7. The Thirty: Players Most Likely to Be on Their Same Team in 2028, MLB.com. We do this one every year, and eventually I’m just going to get caught up to, you know, now.


Grierson & Leitch, discussing “Reminiscence” (a word I am already tired of spelling), “The Night House” and “Adventureland.”

Seeing Red, Bernie and I lamented the small crowds at Busch.

Waitin' Since Last Saturday, we did our big Georgia team preview. The next newsletter after this one will be a UGA gameday. (Albeit one in Charlotte.)


“2021 Illinois Football Preview,” Robert Rosenthal, Illiniboard. I just have to do my annual shoutout to Robert Rosenthal, the last true Illini football believer, who wrote 24,724 words previewing this year’s Illinois football team. He is insane and beautiful.


“Eating the Dinosaur,” Chuck Klosterman. I know Klosterman is a polarizing author for some people, but I think he’s great—I find him, if this makes sense, resolutely sane in a way I find weirdly comforting, even when I think he’s wrong (or, worse, alarming). He has a new book coming out in February, called The Nineties, but this is still my favorite one. The closing essay about the Unabomber and the Internet knocked me on the floor.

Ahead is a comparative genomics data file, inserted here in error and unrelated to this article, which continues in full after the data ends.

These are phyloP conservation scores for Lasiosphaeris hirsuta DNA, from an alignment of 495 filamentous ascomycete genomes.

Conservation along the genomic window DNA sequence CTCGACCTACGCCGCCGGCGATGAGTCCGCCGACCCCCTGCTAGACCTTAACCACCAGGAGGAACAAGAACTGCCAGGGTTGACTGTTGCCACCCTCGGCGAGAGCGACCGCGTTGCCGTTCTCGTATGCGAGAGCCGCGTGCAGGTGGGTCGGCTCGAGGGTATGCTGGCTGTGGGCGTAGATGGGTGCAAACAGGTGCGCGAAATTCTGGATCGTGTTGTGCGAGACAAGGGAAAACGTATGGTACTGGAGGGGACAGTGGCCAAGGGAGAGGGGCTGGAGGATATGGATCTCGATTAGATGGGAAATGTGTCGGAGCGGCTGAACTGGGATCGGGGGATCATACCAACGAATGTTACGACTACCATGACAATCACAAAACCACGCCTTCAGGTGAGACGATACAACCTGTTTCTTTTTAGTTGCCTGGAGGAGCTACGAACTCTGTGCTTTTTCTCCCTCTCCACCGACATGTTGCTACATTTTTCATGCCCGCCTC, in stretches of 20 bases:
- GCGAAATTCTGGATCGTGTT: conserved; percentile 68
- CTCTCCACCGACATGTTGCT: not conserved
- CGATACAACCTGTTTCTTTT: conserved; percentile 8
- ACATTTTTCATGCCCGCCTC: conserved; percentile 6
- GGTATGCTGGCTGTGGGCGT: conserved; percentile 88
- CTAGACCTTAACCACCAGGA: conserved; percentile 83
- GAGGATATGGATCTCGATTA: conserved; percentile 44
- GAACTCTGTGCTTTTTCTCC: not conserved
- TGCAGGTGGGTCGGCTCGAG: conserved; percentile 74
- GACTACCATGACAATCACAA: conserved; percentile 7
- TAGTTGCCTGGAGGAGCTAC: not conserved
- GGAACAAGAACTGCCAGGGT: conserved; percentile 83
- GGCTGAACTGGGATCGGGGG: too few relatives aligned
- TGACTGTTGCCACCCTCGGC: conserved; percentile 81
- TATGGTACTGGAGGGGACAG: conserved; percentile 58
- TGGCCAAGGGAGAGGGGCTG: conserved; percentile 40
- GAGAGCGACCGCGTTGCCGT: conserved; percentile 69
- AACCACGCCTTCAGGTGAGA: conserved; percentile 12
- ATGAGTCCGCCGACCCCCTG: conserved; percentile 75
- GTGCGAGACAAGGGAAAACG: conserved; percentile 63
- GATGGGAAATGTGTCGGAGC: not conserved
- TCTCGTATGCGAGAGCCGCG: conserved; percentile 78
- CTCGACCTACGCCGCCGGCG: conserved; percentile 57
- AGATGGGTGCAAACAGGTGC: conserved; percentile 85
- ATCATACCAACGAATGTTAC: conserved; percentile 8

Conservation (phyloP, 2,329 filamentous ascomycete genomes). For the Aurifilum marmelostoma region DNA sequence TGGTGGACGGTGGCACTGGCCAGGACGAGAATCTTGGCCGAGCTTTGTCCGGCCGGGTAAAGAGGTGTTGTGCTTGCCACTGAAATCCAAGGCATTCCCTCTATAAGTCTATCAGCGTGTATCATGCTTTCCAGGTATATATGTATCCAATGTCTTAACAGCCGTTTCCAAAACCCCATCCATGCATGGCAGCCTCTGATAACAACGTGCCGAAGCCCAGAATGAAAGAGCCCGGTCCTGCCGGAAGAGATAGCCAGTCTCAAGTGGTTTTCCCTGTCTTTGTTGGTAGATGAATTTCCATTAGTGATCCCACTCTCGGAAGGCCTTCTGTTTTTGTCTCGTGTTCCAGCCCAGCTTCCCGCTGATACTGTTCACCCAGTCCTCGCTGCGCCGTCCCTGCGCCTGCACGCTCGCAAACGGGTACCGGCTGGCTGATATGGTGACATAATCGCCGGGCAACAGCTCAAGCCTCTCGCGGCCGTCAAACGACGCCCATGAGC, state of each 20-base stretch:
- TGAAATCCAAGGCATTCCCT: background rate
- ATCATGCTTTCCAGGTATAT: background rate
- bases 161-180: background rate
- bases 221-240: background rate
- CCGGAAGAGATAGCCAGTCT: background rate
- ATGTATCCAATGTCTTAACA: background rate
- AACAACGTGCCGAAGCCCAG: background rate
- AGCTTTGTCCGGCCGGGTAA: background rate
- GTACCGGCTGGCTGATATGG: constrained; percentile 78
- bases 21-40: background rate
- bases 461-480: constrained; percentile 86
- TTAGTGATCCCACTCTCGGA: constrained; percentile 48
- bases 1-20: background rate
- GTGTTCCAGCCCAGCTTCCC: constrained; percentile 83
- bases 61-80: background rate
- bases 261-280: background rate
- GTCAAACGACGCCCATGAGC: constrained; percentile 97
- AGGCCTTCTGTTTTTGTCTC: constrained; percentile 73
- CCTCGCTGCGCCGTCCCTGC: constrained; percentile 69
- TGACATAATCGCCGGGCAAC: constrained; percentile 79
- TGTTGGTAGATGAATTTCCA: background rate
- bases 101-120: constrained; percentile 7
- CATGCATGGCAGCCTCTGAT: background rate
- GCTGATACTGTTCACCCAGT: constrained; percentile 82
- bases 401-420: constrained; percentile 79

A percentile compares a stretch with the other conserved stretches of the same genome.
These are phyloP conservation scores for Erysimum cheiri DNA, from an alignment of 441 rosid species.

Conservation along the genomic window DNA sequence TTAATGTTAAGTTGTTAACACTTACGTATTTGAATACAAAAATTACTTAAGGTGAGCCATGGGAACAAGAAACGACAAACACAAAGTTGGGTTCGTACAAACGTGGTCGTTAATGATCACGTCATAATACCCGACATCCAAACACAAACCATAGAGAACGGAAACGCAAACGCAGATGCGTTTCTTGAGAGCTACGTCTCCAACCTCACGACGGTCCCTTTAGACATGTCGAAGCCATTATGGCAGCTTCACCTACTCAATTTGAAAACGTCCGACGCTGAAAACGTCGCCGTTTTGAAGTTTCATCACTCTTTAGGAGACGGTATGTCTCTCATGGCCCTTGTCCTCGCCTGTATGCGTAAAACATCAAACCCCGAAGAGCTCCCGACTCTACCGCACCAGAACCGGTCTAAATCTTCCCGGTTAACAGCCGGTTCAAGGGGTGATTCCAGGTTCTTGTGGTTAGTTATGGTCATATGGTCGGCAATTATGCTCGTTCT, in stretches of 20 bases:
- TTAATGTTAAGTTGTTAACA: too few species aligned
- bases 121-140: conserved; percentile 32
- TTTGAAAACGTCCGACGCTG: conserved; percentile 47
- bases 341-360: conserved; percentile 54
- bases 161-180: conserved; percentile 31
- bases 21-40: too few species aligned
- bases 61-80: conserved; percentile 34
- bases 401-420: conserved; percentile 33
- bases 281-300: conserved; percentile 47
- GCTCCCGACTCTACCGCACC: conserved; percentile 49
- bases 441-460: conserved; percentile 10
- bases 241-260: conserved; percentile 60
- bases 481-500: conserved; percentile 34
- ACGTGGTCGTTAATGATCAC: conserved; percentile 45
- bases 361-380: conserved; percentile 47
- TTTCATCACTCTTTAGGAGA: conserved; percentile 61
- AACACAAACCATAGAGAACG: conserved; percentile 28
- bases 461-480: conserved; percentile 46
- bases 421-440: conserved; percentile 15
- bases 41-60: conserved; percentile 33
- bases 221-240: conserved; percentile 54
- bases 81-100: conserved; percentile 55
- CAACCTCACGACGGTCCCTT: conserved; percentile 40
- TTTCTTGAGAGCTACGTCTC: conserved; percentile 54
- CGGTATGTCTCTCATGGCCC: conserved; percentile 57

Write me at:

Will Leitch
P.O. Box 48
Athens GA 30603


“The Man Who Sold The World,” Nirvana. While we’re discussing the ‘90s, here’s my favorite live performance ever from Nirvana, a band (as I believe I’ve mentioned about 30,000 times) I never did in fact to get see live. There are moments in this song where I can’t catch my breath.

Remember to listen to The Official Will Leitch Newsletter Spotify Playlist, featuring every song ever mentioned in this section.

This morning, I ran with the Illini Run Club, which included the Illinois wrestling team, several readers of this here newsletter and Illinois Athletic Director Josh Whitman. My AD is faster than your AD.

It’s good to be home. Have a great weekend, all. Go Illini.